Before Pedro’s apparition getting up from the bed the chickens have already started cackling. Ιn this instance, the in question clues indicate that what comes about makes up a dream. However, their sound might pass for a give-away of the real space-time continuum of the film. So, Buñuel is giving us the first indication of his conation to combine the dream with the reality of the main narrative through the synonymity of their laws of causation. By giving forth a tinge of irony, he uses their sounds as indicant for his awakening into the dream. Then a white hen brakes in under his bed. But what Pedro sees down there is the bloodstained Julian who seems to enjoy his horrifying sight. The symbolic metamorphosis of the chicken to the gory Julian leads us to perceive the hen’s presence from now on as a metastasis of the inner phobias they arouse. Now we have to consider the appearance of chickens all over the place as ‘projections of repressed unconscious desires and anxieties’ (Evans 1995, p.88) and as ‘portens of ridicule or disaster’ (Polizzotti 2006, p.50) in general[2]. While we are watching this particular sequence feathers that Pedro does not notice begin falling between the camera and the proceedings. Τheir presence there does not only emphasize the atmosphere of the dread (Evans 1995, p.88), but also functions as an exhortation expressly intended for the spectators in order to feel in their turn just as Pedro feels, the same dreadfulness, in order to identify themselves not with him necessarily, but with the way Buñuel seems to perceive his hero’s pathos.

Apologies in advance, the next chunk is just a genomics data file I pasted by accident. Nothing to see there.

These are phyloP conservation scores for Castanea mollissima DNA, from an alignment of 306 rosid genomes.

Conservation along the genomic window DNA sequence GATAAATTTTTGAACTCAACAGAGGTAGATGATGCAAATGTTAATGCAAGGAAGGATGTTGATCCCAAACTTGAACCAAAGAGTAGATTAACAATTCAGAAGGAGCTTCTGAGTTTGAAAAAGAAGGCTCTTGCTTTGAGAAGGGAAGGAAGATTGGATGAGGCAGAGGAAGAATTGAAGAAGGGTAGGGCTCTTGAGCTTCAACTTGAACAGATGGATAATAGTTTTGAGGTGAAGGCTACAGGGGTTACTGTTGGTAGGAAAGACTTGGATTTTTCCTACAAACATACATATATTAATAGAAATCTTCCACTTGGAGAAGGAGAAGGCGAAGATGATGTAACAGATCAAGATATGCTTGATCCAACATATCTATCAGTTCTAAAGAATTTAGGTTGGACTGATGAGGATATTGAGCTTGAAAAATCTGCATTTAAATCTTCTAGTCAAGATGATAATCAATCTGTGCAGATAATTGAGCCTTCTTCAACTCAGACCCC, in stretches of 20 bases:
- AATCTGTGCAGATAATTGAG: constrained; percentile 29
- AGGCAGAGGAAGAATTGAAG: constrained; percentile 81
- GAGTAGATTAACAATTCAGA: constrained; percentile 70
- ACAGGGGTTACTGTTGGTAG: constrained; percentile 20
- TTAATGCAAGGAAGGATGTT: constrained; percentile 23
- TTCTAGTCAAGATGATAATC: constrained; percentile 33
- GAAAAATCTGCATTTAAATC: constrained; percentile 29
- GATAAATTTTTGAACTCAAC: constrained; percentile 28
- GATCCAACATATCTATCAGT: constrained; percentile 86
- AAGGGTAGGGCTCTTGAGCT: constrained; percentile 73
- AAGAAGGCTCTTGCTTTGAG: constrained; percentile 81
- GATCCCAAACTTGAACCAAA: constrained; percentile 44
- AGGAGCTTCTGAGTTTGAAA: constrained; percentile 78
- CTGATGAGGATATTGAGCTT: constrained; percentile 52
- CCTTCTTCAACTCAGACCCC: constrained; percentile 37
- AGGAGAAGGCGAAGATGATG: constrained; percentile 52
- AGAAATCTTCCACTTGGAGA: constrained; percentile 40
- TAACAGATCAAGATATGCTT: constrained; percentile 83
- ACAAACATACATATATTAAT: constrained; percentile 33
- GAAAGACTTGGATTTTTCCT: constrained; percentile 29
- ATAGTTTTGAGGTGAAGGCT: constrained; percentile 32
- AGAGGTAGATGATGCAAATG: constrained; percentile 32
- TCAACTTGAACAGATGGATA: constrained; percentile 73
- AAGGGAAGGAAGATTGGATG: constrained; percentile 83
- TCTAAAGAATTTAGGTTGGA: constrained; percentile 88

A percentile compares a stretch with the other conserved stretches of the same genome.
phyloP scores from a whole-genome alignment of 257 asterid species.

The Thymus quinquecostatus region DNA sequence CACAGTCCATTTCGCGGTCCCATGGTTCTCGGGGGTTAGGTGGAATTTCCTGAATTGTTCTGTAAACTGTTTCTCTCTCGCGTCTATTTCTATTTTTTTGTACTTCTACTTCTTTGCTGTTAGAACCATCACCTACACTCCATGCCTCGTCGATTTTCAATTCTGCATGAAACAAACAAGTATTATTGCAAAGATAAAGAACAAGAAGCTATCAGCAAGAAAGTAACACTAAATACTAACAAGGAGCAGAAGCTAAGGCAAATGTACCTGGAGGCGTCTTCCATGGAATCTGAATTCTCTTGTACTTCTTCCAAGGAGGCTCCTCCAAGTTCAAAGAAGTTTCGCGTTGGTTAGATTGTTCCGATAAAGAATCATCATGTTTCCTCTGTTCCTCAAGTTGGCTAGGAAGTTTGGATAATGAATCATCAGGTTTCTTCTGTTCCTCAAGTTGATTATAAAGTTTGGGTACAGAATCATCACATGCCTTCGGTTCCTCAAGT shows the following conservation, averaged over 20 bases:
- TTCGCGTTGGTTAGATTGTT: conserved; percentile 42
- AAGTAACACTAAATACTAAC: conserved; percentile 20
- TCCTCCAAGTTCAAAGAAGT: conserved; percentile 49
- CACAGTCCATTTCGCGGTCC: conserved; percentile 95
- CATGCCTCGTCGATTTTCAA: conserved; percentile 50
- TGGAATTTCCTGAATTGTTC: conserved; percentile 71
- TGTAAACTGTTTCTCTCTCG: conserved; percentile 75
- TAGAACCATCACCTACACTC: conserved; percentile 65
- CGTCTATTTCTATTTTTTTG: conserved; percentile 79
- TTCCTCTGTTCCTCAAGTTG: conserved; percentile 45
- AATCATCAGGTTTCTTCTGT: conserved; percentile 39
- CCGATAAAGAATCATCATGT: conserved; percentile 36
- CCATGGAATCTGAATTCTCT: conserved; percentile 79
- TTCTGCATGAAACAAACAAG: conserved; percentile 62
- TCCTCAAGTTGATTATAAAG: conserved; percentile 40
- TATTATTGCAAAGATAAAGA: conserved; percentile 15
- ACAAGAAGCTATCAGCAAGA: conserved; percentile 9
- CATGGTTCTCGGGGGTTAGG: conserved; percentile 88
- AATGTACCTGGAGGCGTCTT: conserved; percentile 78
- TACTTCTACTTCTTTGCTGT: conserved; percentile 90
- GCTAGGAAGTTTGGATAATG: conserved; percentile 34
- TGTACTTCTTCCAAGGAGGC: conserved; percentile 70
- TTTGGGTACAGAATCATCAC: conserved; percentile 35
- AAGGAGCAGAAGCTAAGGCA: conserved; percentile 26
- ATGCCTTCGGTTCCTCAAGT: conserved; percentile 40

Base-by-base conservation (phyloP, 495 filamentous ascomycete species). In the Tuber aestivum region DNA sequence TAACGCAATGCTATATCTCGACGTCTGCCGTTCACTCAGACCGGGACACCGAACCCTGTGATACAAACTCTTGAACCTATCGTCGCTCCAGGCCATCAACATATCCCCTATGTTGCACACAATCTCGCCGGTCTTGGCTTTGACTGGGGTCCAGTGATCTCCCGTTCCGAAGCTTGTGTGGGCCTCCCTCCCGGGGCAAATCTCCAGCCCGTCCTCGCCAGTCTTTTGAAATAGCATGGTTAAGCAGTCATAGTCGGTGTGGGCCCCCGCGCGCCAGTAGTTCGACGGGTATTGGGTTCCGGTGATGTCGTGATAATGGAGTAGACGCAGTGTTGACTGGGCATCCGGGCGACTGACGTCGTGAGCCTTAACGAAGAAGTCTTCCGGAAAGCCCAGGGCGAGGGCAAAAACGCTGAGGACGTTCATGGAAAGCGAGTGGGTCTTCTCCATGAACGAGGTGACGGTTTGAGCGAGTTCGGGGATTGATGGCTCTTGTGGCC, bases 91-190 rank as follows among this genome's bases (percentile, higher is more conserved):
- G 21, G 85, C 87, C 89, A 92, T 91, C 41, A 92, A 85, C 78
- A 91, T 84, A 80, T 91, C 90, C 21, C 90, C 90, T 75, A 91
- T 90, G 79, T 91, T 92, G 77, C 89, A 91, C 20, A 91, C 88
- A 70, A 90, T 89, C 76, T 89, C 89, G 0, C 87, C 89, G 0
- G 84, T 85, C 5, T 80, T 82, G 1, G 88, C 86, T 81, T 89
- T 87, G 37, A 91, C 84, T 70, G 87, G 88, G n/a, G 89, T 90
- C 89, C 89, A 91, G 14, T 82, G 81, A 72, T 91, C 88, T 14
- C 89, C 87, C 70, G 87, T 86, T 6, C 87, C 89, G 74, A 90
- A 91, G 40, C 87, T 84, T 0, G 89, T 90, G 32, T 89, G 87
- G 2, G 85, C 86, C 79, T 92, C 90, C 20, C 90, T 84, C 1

The grinning corpse of Julian under Pedro’s bed is not merely a sign of guilty conscience, but also a signification that his tragic fate will come from the loss of his innocence[3]. These two contrary feelings are engaged in a countervailing way and the unendurable feeling of dreadfulness makes way for that of innocence which is offset by the pacifying visage of his mother in her white dress, soothing him, ‘Listen, you’re not that bad. I’d like to be with you all the time’ and enquiring the reasons of his action, linking thus his obsession with their relationship (Edwards 1983, p.97), justifiably exalted with that of Madonna (Bazin 1978, p.196; Evans 1995, p.88; Babington and Evans 1985, p.10). A Madonna who will soon become a Medusa (Polizzotti 2006, p.10) that instead of snakes will proffer her hands to Pedro (and us) freezing not his shape, but the oneiric time. We can see this moment as an intersection between the two space-time continuums of the two narratives. It’s an instant when you realize that if this is a nightmare you want to wake up. The overlap or, rather, the ambiguity of this proffering where the hands on the side reveal her ‘sheer physical exhaustion’ (Babington and Evans 1985, p.10) is a linking point between the indefiniteness and the dimness (just like the one of her out of focus face for the time being) of the dream against the tangible reality of a flimsy surface structure, a reality that you can touch, but not necessarily feel.